Goodnight Raleigh - a look at the art, architecture, history, and people of the city at night

Midcentury Raleigh Video Courtesy of A/V Geeks, and How You Can Help Digitize More Old Films

If you aren’t familiar with A/V Geeks, it’s an outfit run by Skip Elsheimer with the noble and unique mission to rescue and digitize tens of thousands of vintage educational 16mm films. He was extremely courteous in digitizing a special request for Goodnight Raleigh, the midcentury film above.  The excerpts show Balentine’s Cafeteria (now demolished) and other scenes from Cameron Village, including Colonial Foods. It also includes the NC State Brickyard, before it had bricks, circa 1964.

He is currently in the final stretch of a month-long crowdfunding campaign to digitize more films like this one. Every $35 contribution will digitize 10 minutes of film.

The film above is another great example of the type digitized by A/V Geeks, a “[…] film from the 1960s imagining the future – the future of 1999.” The guesses at how computers will be so prevalent in our lives, as well as a fairly accurate description of how ecommerce works, were fascinating and prescient. Some of the other predictions in the film weren’t as correct, but still interesting to watch.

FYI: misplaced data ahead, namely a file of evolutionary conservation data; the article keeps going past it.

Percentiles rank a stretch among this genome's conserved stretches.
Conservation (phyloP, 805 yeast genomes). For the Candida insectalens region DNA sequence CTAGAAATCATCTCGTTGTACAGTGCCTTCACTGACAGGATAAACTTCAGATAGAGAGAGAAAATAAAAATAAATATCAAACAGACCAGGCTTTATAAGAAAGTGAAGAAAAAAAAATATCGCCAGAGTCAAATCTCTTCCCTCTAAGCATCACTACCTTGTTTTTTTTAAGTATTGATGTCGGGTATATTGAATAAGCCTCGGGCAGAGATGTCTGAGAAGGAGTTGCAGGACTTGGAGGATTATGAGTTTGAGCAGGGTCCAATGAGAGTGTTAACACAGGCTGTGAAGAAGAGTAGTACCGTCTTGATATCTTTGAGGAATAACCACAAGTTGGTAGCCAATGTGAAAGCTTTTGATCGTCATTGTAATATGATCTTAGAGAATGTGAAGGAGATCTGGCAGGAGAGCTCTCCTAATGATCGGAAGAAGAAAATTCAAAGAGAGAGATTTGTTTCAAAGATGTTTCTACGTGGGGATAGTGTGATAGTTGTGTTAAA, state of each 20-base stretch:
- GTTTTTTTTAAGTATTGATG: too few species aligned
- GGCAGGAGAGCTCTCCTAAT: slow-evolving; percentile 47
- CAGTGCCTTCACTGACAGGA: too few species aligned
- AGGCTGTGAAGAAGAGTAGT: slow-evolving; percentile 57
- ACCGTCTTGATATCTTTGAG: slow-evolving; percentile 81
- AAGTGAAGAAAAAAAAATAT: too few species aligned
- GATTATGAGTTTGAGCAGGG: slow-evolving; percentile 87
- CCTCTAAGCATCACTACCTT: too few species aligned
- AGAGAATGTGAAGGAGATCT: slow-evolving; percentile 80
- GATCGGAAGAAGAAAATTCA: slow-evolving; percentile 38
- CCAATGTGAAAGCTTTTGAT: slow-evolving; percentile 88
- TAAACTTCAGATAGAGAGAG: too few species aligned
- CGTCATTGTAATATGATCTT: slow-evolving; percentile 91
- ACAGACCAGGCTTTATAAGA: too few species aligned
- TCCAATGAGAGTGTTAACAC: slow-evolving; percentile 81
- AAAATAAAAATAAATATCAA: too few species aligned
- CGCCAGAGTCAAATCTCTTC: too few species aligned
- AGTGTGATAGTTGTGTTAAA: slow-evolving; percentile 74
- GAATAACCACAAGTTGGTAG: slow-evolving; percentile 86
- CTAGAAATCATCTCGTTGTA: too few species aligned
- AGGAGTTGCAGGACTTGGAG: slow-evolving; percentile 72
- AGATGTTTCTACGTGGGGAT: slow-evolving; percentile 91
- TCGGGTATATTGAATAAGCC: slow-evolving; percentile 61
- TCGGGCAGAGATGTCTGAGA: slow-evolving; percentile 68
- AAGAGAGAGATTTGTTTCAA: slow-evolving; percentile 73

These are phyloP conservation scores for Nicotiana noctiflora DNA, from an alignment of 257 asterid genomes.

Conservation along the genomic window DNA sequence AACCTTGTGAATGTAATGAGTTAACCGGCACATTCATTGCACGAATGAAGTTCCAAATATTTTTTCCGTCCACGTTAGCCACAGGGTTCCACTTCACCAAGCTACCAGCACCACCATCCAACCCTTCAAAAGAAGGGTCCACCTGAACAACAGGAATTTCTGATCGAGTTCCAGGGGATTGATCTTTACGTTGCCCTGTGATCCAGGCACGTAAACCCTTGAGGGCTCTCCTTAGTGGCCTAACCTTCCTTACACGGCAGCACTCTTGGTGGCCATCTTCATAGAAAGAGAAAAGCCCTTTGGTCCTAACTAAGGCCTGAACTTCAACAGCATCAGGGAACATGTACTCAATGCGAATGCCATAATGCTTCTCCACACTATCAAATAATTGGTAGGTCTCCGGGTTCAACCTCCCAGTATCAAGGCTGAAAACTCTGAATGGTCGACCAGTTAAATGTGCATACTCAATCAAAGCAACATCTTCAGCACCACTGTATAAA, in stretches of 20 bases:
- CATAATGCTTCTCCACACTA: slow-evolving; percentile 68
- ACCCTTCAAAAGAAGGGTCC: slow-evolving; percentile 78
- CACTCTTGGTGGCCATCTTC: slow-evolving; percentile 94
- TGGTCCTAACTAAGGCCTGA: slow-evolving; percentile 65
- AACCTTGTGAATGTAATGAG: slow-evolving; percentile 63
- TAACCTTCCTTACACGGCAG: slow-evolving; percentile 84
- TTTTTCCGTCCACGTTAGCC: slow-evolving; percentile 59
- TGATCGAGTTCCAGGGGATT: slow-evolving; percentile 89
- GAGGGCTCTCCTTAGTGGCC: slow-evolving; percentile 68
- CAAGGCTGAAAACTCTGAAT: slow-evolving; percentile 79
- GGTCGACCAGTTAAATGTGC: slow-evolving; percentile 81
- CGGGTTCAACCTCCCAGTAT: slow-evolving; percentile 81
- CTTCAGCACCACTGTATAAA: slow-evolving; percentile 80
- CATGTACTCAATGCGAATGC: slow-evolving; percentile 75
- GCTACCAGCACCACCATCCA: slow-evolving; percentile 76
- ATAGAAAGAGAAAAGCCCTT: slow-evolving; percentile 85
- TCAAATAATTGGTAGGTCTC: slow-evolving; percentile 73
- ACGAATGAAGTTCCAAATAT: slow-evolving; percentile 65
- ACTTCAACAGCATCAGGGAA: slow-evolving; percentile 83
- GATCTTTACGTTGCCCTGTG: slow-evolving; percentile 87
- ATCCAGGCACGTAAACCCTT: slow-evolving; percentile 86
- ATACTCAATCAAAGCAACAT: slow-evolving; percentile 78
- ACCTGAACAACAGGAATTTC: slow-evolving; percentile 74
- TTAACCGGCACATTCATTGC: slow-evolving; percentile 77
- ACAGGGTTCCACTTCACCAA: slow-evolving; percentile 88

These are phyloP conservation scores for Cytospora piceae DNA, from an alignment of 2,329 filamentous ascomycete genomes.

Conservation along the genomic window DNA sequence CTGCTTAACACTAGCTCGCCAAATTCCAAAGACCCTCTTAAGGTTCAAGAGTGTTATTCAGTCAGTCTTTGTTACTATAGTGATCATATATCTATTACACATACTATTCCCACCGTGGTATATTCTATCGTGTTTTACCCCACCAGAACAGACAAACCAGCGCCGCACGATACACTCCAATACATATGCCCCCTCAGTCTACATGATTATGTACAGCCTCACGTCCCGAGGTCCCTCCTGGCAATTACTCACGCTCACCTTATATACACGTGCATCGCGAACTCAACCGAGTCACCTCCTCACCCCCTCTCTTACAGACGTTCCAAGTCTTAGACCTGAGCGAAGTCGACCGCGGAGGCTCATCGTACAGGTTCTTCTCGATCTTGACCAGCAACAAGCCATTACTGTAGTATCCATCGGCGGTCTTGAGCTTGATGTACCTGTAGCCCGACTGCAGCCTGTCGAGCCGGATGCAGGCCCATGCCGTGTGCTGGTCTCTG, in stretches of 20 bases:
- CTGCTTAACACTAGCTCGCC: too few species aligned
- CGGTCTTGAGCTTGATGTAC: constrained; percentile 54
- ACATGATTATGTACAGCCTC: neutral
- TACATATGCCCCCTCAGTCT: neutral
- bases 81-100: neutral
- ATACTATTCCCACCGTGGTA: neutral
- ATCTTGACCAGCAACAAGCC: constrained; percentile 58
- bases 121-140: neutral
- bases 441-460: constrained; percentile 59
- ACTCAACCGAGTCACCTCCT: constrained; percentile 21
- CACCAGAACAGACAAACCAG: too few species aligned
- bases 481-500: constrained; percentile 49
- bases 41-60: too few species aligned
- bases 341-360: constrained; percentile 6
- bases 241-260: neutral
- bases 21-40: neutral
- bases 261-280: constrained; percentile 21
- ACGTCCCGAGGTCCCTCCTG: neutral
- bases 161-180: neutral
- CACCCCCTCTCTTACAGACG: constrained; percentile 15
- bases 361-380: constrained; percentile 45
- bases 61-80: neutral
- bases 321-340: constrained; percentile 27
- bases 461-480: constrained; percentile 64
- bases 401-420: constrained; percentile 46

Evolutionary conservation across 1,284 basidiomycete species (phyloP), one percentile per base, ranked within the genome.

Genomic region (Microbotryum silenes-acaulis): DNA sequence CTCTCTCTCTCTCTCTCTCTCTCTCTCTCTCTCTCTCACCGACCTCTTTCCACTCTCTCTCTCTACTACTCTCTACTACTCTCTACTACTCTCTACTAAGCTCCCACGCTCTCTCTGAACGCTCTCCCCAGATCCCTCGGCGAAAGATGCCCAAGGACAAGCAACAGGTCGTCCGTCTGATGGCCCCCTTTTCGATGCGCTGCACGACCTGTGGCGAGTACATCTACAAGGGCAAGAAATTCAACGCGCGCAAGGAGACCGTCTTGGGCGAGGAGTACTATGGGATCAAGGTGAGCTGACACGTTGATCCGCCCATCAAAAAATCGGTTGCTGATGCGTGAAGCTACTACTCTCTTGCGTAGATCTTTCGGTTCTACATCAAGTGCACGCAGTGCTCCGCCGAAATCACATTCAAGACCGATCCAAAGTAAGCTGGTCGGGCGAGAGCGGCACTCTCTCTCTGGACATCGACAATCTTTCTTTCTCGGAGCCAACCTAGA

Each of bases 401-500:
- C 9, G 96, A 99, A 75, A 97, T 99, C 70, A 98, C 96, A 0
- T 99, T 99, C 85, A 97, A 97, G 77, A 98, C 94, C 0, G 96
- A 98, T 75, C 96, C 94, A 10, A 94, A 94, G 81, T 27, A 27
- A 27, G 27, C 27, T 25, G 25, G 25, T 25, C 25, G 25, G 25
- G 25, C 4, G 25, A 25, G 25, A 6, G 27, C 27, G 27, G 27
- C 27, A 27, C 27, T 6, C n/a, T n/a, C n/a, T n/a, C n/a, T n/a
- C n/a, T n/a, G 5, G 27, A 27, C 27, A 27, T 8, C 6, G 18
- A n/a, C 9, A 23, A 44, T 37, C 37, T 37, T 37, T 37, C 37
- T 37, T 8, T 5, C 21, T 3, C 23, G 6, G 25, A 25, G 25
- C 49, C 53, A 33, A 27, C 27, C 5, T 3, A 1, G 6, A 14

In the early to mid-20th century, the 16mm film and the projector had a direct path into people’s lives in classrooms, community centers and even the workplace. Mimicking the past, Elsheimer travels with a 16mm projector and shows films around the country in libraries, museums, parks, theaters, university classrooms and even to groups as part of home-school curriculum.

But by digitizing the films and using the internet, the A/V Geeks offer a link from the past to the present—providing access on televisions, smart-phones and computers—and bring these films to a broader and more diverse audience. “When the films are made available for the world to see, they can be re-experienced by people who saw them in the past and even morph into a whole new life,” says Elsheimer.

Over the past ten years, the A/V Geeks have uploaded over 800 public domain films and many have been re-purposed to tell new stories in documentaries, television shows, artists works, music videos, used by students for research and as modern teaching tools.

If you enjoyed seeing the films above, please consider contributing to the campaign so that more may be archived for easy online viewing and sharing.

You can keep track of the films digitized as a result of the funds raised by this campaign on the A/V Geeks tumblr site.

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